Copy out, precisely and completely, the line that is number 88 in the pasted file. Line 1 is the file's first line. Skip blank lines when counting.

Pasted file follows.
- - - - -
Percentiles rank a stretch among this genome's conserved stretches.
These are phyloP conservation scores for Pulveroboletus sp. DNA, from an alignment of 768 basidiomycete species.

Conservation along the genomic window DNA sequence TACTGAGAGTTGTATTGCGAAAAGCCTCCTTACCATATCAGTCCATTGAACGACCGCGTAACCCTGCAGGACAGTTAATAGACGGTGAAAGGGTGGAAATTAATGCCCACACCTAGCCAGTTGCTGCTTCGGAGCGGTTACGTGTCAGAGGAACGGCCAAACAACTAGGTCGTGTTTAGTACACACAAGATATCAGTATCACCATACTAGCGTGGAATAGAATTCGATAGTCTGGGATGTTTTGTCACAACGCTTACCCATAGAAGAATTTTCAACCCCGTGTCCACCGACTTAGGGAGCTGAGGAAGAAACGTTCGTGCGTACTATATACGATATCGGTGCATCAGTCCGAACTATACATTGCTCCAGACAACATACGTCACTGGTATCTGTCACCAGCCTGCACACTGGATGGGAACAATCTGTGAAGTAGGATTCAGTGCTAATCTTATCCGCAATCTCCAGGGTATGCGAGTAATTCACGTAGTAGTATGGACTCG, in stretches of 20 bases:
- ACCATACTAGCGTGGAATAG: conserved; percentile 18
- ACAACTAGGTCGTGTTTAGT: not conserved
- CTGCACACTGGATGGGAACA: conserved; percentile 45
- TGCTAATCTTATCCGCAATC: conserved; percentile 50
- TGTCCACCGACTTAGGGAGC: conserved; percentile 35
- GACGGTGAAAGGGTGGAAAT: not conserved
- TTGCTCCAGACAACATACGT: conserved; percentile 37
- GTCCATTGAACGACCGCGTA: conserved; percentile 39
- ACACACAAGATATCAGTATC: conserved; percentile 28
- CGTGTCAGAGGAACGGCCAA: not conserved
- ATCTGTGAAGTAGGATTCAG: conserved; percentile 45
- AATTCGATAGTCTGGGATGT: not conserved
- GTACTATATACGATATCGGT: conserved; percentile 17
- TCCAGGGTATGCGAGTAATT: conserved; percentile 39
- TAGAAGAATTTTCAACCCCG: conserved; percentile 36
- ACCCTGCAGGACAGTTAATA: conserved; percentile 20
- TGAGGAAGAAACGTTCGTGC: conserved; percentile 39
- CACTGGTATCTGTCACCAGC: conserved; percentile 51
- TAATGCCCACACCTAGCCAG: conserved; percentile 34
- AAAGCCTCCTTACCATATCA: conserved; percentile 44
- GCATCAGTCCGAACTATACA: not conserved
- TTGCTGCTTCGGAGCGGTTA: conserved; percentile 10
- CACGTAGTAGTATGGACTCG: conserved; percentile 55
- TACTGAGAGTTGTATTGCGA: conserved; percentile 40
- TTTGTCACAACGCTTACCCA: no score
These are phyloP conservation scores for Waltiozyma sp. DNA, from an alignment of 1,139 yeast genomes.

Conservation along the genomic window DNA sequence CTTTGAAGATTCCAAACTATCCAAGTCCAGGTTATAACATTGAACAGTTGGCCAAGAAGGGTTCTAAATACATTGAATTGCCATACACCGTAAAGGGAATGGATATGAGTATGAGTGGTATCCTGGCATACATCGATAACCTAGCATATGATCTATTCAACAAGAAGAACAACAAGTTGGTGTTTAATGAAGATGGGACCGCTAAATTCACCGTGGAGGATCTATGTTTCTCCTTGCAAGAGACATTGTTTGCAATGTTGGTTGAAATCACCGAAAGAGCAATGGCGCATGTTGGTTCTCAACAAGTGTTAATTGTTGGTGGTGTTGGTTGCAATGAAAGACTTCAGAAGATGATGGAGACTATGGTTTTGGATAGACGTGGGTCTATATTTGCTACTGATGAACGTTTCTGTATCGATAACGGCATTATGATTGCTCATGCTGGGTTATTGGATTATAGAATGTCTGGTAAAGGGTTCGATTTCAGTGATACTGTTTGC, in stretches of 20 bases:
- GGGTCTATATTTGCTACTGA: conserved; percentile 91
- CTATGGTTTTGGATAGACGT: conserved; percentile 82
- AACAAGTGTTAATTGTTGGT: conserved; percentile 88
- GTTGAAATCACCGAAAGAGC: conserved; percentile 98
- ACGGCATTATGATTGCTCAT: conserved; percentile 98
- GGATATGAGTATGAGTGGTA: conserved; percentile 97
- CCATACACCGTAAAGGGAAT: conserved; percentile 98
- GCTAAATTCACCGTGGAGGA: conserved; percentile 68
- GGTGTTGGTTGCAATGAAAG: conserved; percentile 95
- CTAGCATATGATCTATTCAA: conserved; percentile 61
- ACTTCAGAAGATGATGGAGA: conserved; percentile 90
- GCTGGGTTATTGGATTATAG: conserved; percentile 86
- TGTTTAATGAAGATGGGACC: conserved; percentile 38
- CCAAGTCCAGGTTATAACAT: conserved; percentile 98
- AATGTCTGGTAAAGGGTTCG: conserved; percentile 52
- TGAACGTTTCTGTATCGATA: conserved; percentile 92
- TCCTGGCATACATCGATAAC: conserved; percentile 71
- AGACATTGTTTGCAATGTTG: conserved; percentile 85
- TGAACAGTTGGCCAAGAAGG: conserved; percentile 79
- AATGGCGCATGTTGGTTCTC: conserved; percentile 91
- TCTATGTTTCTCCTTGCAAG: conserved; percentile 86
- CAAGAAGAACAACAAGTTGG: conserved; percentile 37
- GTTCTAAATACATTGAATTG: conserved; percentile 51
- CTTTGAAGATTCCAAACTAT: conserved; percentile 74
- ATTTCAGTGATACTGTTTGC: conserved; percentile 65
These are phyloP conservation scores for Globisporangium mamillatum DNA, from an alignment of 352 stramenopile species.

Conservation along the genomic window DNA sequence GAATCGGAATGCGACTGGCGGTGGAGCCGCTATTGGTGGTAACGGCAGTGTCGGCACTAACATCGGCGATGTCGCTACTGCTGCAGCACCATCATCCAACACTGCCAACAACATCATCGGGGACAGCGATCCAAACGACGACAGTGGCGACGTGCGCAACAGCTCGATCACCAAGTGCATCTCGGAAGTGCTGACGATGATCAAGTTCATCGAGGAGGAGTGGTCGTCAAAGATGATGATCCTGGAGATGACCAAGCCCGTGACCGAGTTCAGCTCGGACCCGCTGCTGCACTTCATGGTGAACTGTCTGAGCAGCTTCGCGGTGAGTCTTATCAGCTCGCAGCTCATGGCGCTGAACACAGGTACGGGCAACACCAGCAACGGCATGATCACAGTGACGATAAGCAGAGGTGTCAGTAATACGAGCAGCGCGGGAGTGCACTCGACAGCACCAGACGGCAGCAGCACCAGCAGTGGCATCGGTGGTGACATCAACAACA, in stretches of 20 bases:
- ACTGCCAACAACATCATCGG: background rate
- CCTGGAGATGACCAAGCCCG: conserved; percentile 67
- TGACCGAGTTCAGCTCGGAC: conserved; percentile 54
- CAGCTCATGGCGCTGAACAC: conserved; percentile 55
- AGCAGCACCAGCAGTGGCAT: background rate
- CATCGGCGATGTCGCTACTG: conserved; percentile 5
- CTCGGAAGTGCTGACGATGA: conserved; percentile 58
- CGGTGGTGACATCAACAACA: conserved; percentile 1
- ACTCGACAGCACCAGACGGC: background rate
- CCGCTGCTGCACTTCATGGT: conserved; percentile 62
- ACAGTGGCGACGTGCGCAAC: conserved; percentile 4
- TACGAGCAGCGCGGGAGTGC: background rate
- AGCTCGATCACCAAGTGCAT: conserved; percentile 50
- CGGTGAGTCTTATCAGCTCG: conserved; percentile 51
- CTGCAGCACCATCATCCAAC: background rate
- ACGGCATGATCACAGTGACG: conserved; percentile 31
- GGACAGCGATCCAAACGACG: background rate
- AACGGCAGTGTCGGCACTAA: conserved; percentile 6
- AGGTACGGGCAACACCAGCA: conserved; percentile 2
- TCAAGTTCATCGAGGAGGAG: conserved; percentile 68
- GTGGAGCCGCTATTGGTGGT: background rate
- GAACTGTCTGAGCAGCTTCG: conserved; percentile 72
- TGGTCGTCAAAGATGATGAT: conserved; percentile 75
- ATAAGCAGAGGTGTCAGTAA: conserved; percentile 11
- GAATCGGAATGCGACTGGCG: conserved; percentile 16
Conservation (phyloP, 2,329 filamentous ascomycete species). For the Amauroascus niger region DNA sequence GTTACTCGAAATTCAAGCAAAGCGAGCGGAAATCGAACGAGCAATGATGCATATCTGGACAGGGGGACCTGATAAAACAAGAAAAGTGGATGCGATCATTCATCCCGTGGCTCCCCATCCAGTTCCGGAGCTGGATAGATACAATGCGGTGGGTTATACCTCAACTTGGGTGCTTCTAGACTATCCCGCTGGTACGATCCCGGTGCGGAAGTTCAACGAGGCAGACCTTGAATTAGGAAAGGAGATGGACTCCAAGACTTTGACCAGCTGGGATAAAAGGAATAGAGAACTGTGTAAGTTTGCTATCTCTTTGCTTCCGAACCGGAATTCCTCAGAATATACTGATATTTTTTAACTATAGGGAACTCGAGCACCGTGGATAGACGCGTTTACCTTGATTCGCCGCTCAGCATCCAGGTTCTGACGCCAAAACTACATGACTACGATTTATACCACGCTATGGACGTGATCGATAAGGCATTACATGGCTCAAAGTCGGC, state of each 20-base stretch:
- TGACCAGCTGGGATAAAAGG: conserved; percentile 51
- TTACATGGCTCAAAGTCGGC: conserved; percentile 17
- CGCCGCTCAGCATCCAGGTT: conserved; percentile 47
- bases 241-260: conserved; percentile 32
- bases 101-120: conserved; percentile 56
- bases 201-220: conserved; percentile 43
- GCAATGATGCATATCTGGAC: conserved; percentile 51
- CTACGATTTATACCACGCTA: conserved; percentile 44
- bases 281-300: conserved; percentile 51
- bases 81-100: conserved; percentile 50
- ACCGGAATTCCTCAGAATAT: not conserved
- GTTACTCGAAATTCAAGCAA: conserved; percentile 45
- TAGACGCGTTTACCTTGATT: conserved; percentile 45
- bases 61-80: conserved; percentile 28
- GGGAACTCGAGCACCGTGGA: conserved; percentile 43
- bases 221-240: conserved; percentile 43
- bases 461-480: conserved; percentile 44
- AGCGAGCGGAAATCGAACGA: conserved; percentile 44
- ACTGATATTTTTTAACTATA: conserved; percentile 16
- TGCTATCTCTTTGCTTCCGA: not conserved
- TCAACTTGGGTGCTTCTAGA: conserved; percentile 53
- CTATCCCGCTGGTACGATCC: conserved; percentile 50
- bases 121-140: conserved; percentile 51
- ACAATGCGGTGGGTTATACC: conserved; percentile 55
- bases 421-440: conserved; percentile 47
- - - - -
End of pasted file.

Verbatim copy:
- bases 101-120: conserved; percentile 56